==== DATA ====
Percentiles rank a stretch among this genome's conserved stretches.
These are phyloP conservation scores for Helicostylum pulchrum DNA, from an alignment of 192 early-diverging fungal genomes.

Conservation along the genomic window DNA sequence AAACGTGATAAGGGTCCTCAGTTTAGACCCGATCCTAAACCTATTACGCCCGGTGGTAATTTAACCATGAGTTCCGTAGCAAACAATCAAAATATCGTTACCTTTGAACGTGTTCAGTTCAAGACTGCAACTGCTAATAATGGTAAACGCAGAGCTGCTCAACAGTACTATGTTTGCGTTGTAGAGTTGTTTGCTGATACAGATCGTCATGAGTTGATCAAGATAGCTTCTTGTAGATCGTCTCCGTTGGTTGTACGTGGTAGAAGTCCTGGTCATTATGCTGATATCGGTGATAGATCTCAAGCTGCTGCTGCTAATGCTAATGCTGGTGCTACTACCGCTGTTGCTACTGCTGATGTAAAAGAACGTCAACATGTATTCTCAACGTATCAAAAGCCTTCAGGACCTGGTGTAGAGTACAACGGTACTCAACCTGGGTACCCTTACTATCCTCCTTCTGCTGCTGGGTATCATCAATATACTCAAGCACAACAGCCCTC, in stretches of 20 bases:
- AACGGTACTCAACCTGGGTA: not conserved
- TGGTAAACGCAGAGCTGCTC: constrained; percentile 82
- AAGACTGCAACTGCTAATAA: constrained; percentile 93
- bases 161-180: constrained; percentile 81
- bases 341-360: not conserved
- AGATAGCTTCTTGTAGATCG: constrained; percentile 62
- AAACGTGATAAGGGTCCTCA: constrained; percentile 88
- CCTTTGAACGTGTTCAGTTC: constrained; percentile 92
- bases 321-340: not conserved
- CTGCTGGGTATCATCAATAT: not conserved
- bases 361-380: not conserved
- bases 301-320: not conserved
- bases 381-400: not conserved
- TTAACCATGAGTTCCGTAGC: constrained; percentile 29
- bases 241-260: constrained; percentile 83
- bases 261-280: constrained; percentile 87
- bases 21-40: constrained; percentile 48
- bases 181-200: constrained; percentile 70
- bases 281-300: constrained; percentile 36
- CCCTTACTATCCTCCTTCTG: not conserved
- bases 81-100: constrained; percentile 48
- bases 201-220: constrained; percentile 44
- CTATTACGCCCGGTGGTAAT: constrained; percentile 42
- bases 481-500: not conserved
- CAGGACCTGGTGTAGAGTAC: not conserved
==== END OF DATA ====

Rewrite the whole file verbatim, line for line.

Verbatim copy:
Percentiles rank a stretch among this genome's conserved stretches.
These are phyloP conservation scores for Helicostylum pulchrum DNA, from an alignment of 192 early-diverging fungal genomes.

Conservation along the genomic window DNA sequence AAACGTGATAAGGGTCCTCAGTTTAGACCCGATCCTAAACCTATTACGCCCGGTGGTAATTTAACCATGAGTTCCGTAGCAAACAATCAAAATATCGTTACCTTTGAACGTGTTCAGTTCAAGACTGCAACTGCTAATAATGGTAAACGCAGAGCTGCTCAACAGTACTATGTTTGCGTTGTAGAGTTGTTTGCTGATACAGATCGTCATGAGTTGATCAAGATAGCTTCTTGTAGATCGTCTCCGTTGGTTGTACGTGGTAGAAGTCCTGGTCATTATGCTGATATCGGTGATAGATCTCAAGCTGCTGCTGCTAATGCTAATGCTGGTGCTACTACCGCTGTTGCTACTGCTGATGTAAAAGAACGTCAACATGTATTCTCAACGTATCAAAAGCCTTCAGGACCTGGTGTAGAGTACAACGGTACTCAACCTGGGTACCCTTACTATCCTCCTTCTGCTGCTGGGTATCATCAATATACTCAAGCACAACAGCCCTC, in stretches of 20 bases:
- AACGGTACTCAACCTGGGTA: not conserved
- TGGTAAACGCAGAGCTGCTC: constrained; percentile 82
- AAGACTGCAACTGCTAATAA: constrained; percentile 93
- bases 161-180: constrained; percentile 81
- bases 341-360: not conserved
- AGATAGCTTCTTGTAGATCG: constrained; percentile 62
- AAACGTGATAAGGGTCCTCA: constrained; percentile 88
- CCTTTGAACGTGTTCAGTTC: constrained; percentile 92
- bases 321-340: not conserved
- CTGCTGGGTATCATCAATAT: not conserved
- bases 361-380: not conserved
- bases 301-320: not conserved
- bases 381-400: not conserved
- TTAACCATGAGTTCCGTAGC: constrained; percentile 29
- bases 241-260: constrained; percentile 83
- bases 261-280: constrained; percentile 87
- bases 21-40: constrained; percentile 48
- bases 181-200: constrained; percentile 70
- bases 281-300: constrained; percentile 36
- CCCTTACTATCCTCCTTCTG: not conserved
- bases 81-100: constrained; percentile 48
- bases 201-220: constrained; percentile 44
- CTATTACGCCCGGTGGTAAT: constrained; percentile 42
- bases 481-500: not conserved
- CAGGACCTGGTGTAGAGTAC: not conserved